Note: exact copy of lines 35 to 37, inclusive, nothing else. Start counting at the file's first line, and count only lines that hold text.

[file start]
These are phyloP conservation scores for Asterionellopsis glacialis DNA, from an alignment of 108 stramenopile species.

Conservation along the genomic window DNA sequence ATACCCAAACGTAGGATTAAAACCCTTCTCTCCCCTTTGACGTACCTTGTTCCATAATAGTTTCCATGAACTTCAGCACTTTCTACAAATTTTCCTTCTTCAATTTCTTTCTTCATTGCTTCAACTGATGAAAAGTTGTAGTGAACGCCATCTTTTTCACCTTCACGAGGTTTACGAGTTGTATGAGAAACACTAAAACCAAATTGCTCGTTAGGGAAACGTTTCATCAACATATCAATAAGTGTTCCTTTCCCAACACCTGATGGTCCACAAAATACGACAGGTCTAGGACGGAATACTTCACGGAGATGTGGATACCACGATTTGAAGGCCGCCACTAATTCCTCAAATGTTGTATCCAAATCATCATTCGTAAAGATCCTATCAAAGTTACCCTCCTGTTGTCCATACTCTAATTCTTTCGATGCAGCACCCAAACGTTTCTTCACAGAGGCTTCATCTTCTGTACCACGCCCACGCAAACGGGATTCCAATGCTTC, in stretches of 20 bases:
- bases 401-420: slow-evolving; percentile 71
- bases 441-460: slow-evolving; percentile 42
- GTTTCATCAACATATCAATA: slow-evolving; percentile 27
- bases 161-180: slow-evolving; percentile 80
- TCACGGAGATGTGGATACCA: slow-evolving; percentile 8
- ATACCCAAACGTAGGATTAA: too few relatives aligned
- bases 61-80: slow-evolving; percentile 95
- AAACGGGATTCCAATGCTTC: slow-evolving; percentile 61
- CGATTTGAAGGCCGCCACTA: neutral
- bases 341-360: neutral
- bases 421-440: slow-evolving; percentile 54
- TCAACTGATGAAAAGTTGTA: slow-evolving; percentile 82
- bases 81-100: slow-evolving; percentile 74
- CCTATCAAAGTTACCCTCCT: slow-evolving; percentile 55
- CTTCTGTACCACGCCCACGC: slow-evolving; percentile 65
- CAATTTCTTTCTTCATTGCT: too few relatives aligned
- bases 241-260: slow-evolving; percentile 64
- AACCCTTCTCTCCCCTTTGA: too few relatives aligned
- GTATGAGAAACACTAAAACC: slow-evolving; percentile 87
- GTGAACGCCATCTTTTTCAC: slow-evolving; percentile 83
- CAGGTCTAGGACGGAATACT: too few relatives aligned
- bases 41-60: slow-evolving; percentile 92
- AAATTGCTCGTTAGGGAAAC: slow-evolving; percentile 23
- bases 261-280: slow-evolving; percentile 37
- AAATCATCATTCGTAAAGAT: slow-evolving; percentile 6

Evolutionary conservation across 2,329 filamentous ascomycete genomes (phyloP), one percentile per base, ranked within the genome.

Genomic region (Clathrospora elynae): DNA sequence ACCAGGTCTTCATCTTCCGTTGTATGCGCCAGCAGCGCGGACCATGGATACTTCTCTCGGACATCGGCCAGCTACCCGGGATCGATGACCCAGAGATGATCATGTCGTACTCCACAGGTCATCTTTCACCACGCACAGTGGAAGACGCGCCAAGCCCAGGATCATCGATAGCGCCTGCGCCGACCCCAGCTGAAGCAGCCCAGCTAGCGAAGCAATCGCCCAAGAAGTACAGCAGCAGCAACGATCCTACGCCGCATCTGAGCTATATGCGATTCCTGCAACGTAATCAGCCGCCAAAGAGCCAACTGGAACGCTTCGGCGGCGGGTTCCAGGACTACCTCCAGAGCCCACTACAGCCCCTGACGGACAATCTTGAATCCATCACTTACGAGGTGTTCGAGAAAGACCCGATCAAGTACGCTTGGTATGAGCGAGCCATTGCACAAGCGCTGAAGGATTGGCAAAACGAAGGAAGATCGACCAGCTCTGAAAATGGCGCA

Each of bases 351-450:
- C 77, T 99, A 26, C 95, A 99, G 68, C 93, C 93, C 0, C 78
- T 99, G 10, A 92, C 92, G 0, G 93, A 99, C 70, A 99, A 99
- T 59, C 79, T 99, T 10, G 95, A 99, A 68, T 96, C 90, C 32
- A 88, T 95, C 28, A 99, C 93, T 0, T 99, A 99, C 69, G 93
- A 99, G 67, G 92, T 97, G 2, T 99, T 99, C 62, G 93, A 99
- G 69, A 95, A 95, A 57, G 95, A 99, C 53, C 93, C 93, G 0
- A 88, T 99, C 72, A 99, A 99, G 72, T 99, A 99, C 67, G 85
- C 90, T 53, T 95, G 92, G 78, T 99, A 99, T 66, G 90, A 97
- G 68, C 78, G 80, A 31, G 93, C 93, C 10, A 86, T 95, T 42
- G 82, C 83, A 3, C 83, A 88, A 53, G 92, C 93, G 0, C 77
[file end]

- A 99, G 67, G 92, T 97, G 2, T 99, T 99, C 62, G 93, A 99
- G 69, A 95, A 95, A 57, G 95, A 99, C 53, C 93, C 93, G 0
- A 88, T 99, C 72, A 99, A 99, G 72, T 99, A 99, C 67, G 85